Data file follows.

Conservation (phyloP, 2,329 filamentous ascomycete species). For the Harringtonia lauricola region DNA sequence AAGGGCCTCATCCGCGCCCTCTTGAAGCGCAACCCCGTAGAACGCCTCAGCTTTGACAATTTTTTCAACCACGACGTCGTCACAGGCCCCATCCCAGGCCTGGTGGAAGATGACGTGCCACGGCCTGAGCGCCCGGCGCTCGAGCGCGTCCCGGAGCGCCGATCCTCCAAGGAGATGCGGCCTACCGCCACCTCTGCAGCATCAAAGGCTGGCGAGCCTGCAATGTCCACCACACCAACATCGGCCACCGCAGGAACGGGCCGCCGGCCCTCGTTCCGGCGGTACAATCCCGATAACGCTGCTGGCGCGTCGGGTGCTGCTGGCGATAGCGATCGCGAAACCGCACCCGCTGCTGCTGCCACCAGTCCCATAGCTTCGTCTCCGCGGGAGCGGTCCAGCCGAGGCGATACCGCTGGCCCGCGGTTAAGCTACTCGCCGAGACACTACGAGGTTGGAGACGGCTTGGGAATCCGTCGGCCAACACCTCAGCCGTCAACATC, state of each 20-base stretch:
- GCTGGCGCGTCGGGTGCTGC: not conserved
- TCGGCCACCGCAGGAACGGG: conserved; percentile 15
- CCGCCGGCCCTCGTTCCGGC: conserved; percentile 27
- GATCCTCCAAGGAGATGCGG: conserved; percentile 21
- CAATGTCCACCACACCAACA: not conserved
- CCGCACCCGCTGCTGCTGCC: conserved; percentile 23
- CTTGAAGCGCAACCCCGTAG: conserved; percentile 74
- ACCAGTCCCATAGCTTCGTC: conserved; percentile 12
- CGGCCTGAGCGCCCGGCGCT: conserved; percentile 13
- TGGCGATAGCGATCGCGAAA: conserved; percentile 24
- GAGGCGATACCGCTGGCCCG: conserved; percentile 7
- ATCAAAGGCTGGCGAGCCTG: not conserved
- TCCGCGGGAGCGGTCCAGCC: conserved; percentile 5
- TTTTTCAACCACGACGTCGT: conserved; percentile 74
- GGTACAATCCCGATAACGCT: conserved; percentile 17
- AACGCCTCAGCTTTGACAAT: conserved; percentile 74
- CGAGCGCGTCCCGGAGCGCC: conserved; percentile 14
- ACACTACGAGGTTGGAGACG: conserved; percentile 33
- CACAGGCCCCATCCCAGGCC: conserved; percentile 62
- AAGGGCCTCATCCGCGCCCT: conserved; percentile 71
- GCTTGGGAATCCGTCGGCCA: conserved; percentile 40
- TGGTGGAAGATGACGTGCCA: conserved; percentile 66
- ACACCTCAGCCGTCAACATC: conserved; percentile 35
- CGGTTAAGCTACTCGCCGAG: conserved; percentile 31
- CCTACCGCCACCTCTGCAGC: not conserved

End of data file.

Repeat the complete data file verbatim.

Conservation (phyloP, 2,329 filamentous ascomycete species). For the Harringtonia lauricola region DNA sequence AAGGGCCTCATCCGCGCCCTCTTGAAGCGCAACCCCGTAGAACGCCTCAGCTTTGACAATTTTTTCAACCACGACGTCGTCACAGGCCCCATCCCAGGCCTGGTGGAAGATGACGTGCCACGGCCTGAGCGCCCGGCGCTCGAGCGCGTCCCGGAGCGCCGATCCTCCAAGGAGATGCGGCCTACCGCCACCTCTGCAGCATCAAAGGCTGGCGAGCCTGCAATGTCCACCACACCAACATCGGCCACCGCAGGAACGGGCCGCCGGCCCTCGTTCCGGCGGTACAATCCCGATAACGCTGCTGGCGCGTCGGGTGCTGCTGGCGATAGCGATCGCGAAACCGCACCCGCTGCTGCTGCCACCAGTCCCATAGCTTCGTCTCCGCGGGAGCGGTCCAGCCGAGGCGATACCGCTGGCCCGCGGTTAAGCTACTCGCCGAGACACTACGAGGTTGGAGACGGCTTGGGAATCCGTCGGCCAACACCTCAGCCGTCAACATC, state of each 20-base stretch:
- GCTGGCGCGTCGGGTGCTGC: not conserved
- TCGGCCACCGCAGGAACGGG: conserved; percentile 15
- CCGCCGGCCCTCGTTCCGGC: conserved; percentile 27
- GATCCTCCAAGGAGATGCGG: conserved; percentile 21
- CAATGTCCACCACACCAACA: not conserved
- CCGCACCCGCTGCTGCTGCC: conserved; percentile 23
- CTTGAAGCGCAACCCCGTAG: conserved; percentile 74
- ACCAGTCCCATAGCTTCGTC: conserved; percentile 12
- CGGCCTGAGCGCCCGGCGCT: conserved; percentile 13
- TGGCGATAGCGATCGCGAAA: conserved; percentile 24
- GAGGCGATACCGCTGGCCCG: conserved; percentile 7
- ATCAAAGGCTGGCGAGCCTG: not conserved
- TCCGCGGGAGCGGTCCAGCC: conserved; percentile 5
- TTTTTCAACCACGACGTCGT: conserved; percentile 74
- GGTACAATCCCGATAACGCT: conserved; percentile 17
- AACGCCTCAGCTTTGACAAT: conserved; percentile 74
- CGAGCGCGTCCCGGAGCGCC: conserved; percentile 14
- ACACTACGAGGTTGGAGACG: conserved; percentile 33
- CACAGGCCCCATCCCAGGCC: conserved; percentile 62
- AAGGGCCTCATCCGCGCCCT: conserved; percentile 71
- GCTTGGGAATCCGTCGGCCA: conserved; percentile 40
- TGGTGGAAGATGACGTGCCA: conserved; percentile 66
- ACACCTCAGCCGTCAACATC: conserved; percentile 35
- CGGTTAAGCTACTCGCCGAG: conserved; percentile 31
- CCTACCGCCACCTCTGCAGC: not conserved